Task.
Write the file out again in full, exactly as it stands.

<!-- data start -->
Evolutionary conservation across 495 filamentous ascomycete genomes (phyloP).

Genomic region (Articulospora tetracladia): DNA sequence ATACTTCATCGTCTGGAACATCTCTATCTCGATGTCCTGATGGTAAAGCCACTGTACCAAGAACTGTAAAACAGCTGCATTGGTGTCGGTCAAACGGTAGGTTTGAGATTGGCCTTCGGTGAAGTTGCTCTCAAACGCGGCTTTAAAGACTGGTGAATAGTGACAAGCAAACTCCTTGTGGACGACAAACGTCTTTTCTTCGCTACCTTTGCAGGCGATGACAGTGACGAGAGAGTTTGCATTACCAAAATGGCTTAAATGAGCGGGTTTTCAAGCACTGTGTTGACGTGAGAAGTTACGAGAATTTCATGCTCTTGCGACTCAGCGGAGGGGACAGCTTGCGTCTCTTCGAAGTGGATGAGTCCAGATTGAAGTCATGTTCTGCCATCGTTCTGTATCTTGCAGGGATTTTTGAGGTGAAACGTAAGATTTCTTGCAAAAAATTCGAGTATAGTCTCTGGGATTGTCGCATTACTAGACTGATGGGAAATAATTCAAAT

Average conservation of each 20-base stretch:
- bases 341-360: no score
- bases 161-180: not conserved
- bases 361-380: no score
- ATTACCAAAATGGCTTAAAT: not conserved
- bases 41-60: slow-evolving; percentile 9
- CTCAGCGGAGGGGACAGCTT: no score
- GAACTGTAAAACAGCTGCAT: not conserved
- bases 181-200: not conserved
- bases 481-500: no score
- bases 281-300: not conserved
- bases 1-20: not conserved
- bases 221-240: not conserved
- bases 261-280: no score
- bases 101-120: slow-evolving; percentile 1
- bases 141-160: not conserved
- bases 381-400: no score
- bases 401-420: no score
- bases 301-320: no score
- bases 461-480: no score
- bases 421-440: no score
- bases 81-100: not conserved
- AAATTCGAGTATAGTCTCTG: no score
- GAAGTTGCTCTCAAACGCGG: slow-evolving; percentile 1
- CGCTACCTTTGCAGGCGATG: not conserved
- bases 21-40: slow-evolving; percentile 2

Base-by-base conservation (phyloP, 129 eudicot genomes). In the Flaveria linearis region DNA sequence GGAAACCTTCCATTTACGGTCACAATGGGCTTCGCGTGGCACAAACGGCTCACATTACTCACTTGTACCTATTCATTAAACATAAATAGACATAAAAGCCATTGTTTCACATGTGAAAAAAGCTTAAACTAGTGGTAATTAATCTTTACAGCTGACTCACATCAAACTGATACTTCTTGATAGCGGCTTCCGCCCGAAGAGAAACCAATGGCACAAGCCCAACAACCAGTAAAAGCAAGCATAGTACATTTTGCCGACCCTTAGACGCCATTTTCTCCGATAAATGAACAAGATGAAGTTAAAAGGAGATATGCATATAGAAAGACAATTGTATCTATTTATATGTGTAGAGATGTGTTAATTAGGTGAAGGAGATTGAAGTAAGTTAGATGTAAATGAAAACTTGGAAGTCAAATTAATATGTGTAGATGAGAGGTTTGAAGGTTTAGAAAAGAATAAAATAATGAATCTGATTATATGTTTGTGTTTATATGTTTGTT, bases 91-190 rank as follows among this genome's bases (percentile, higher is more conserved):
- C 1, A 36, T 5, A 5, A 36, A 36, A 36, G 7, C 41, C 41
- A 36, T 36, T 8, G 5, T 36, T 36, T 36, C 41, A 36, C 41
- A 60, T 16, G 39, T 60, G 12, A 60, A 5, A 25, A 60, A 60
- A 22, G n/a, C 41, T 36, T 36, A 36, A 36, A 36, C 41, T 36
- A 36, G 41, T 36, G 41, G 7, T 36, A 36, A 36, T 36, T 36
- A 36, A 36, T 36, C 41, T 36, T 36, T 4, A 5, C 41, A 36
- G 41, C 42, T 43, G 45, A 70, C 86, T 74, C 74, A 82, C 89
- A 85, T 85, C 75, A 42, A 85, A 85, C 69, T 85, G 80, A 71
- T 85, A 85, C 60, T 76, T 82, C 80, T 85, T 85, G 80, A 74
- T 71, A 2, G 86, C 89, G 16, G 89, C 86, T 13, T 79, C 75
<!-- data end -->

Evolutionary conservation across 495 filamentous ascomycete genomes (phyloP).

Genomic region (Articulospora tetracladia): DNA sequence ATACTTCATCGTCTGGAACATCTCTATCTCGATGTCCTGATGGTAAAGCCACTGTACCAAGAACTGTAAAACAGCTGCATTGGTGTCGGTCAAACGGTAGGTTTGAGATTGGCCTTCGGTGAAGTTGCTCTCAAACGCGGCTTTAAAGACTGGTGAATAGTGACAAGCAAACTCCTTGTGGACGACAAACGTCTTTTCTTCGCTACCTTTGCAGGCGATGACAGTGACGAGAGAGTTTGCATTACCAAAATGGCTTAAATGAGCGGGTTTTCAAGCACTGTGTTGACGTGAGAAGTTACGAGAATTTCATGCTCTTGCGACTCAGCGGAGGGGACAGCTTGCGTCTCTTCGAAGTGGATGAGTCCAGATTGAAGTCATGTTCTGCCATCGTTCTGTATCTTGCAGGGATTTTTGAGGTGAAACGTAAGATTTCTTGCAAAAAATTCGAGTATAGTCTCTGGGATTGTCGCATTACTAGACTGATGGGAAATAATTCAAAT

Average conservation of each 20-base stretch:
- bases 341-360: no score
- bases 161-180: not conserved
- bases 361-380: no score
- ATTACCAAAATGGCTTAAAT: not conserved
- bases 41-60: slow-evolving; percentile 9
- CTCAGCGGAGGGGACAGCTT: no score
- GAACTGTAAAACAGCTGCAT: not conserved
- bases 181-200: not conserved
- bases 481-500: no score
- bases 281-300: not conserved
- bases 1-20: not conserved
- bases 221-240: not conserved
- bases 261-280: no score
- bases 101-120: slow-evolving; percentile 1
- bases 141-160: not conserved
- bases 381-400: no score
- bases 401-420: no score
- bases 301-320: no score
- bases 461-480: no score
- bases 421-440: no score
- bases 81-100: not conserved
- AAATTCGAGTATAGTCTCTG: no score
- GAAGTTGCTCTCAAACGCGG: slow-evolving; percentile 1
- CGCTACCTTTGCAGGCGATG: not conserved
- bases 21-40: slow-evolving; percentile 2

Base-by-base conservation (phyloP, 129 eudicot genomes). In the Flaveria linearis region DNA sequence GGAAACCTTCCATTTACGGTCACAATGGGCTTCGCGTGGCACAAACGGCTCACATTACTCACTTGTACCTATTCATTAAACATAAATAGACATAAAAGCCATTGTTTCACATGTGAAAAAAGCTTAAACTAGTGGTAATTAATCTTTACAGCTGACTCACATCAAACTGATACTTCTTGATAGCGGCTTCCGCCCGAAGAGAAACCAATGGCACAAGCCCAACAACCAGTAAAAGCAAGCATAGTACATTTTGCCGACCCTTAGACGCCATTTTCTCCGATAAATGAACAAGATGAAGTTAAAAGGAGATATGCATATAGAAAGACAATTGTATCTATTTATATGTGTAGAGATGTGTTAATTAGGTGAAGGAGATTGAAGTAAGTTAGATGTAAATGAAAACTTGGAAGTCAAATTAATATGTGTAGATGAGAGGTTTGAAGGTTTAGAAAAGAATAAAATAATGAATCTGATTATATGTTTGTGTTTATATGTTTGTT, bases 91-190 rank as follows among this genome's bases (percentile, higher is more conserved):
- C 1, A 36, T 5, A 5, A 36, A 36, A 36, G 7, C 41, C 41
- A 36, T 36, T 8, G 5, T 36, T 36, T 36, C 41, A 36, C 41
- A 60, T 16, G 39, T 60, G 12, A 60, A 5, A 25, A 60, A 60
- A 22, G n/a, C 41, T 36, T 36, A 36, A 36, A 36, C 41, T 36
- A 36, G 41, T 36, G 41, G 7, T 36, A 36, A 36, T 36, T 36
- A 36, A 36, T 36, C 41, T 36, T 36, T 4, A 5, C 41, A 36
- G 41, C 42, T 43, G 45, A 70, C 86, T 74, C 74, A 82, C 89
- A 85, T 85, C 75, A 42, A 85, A 85, C 69, T 85, G 80, A 71
- T 85, A 85, C 60, T 76, T 82, C 80, T 85, T 85, G 80, A 74
- T 71, A 2, G 86, C 89, G 16, G 89, C 86, T 13, T 79, C 75